Consultants, whether in business or some other field of endeavor, serve a purpose if used correctly. Let us say that I have a business that produces wickets. And let us say that sales have started to decline. The key question is why have sales declined? I could look at the quarterly reports of my competitors to see if their sales are increasing over the same time period that my sales are decreasing. But I am looking for a reason why my sales are declining. So I may ask the wholesaler why sales are down. After all, he is in the business to sell to the retailers. Of course one might think my sales force might have noticed the decline in orders and have their own take on why sales are down. Many questions spring to mind. Are my competitors selling their wickets for less, thus taking some of my sales due to the price differential? Are my wickets perceived as now being less than the current quality in the marketplace? Have my wickets become technologically stale, not keeping up with the state of the art in wickets? Have people grown tired of consuming and using wickets in general, better known as reaching market saturation?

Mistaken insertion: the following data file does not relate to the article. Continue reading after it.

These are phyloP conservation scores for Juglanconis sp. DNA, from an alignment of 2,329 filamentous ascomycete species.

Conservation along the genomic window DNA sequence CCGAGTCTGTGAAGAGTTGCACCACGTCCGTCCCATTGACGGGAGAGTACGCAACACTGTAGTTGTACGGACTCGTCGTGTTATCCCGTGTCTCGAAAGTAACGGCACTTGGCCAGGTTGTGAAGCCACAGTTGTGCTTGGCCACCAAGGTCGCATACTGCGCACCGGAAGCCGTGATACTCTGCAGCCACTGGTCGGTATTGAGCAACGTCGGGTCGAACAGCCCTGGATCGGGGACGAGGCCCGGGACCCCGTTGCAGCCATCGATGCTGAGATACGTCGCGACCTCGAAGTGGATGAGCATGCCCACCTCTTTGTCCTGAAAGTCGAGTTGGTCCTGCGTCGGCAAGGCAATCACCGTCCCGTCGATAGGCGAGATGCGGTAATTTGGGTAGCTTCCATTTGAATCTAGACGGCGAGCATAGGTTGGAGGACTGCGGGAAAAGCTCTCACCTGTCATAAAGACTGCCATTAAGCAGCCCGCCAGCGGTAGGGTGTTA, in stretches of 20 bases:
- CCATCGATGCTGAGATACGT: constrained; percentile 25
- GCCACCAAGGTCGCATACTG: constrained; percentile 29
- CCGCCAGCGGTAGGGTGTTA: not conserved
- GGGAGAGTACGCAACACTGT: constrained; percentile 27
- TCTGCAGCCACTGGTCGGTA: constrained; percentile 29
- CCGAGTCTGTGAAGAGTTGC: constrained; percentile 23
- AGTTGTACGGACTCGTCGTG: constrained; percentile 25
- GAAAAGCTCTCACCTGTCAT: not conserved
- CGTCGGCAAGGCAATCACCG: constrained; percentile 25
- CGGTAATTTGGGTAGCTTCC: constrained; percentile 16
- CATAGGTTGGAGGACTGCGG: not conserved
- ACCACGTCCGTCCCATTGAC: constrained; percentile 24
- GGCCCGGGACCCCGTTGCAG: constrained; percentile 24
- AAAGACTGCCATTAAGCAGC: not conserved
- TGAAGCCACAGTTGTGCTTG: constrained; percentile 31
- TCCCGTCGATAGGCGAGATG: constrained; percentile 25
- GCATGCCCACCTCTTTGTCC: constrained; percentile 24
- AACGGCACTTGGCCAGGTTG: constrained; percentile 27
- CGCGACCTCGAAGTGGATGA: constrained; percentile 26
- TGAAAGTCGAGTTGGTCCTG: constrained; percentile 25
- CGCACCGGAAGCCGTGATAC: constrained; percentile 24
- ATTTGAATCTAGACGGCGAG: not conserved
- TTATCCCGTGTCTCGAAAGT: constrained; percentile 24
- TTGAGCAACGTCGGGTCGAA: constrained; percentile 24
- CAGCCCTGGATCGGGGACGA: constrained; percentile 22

If I am a large corporation then I should have a great number of people on my staff who can answer all or at least most of those questions. But if I am a small company with very few staff positions, it may be harder to understand the questions and answers. My business may be strictly wholesale with no direct retail business. If I make parts for aircraft then my retail business may well be indirect with the bulk of my product going to manufacturing and possibly repair facilities. Hence my part sales are tied to a general demand for new aircraft and repairs on existing aircraft. For this I could use demand based planning or leading indicator planning to project my sales accurately. But if I manufacture novelty items then the process is far more hit or miss as I am trying to ride trends (the trend is your friend until it isn’t). So the reality is that my business will determine, to a large measure, how and why I measurements. But now everything can be measured successfully. If I am in marketing and clients are not asking for new campaigns I may be at a loss to understand why. Your customers won’t always tell you the truth.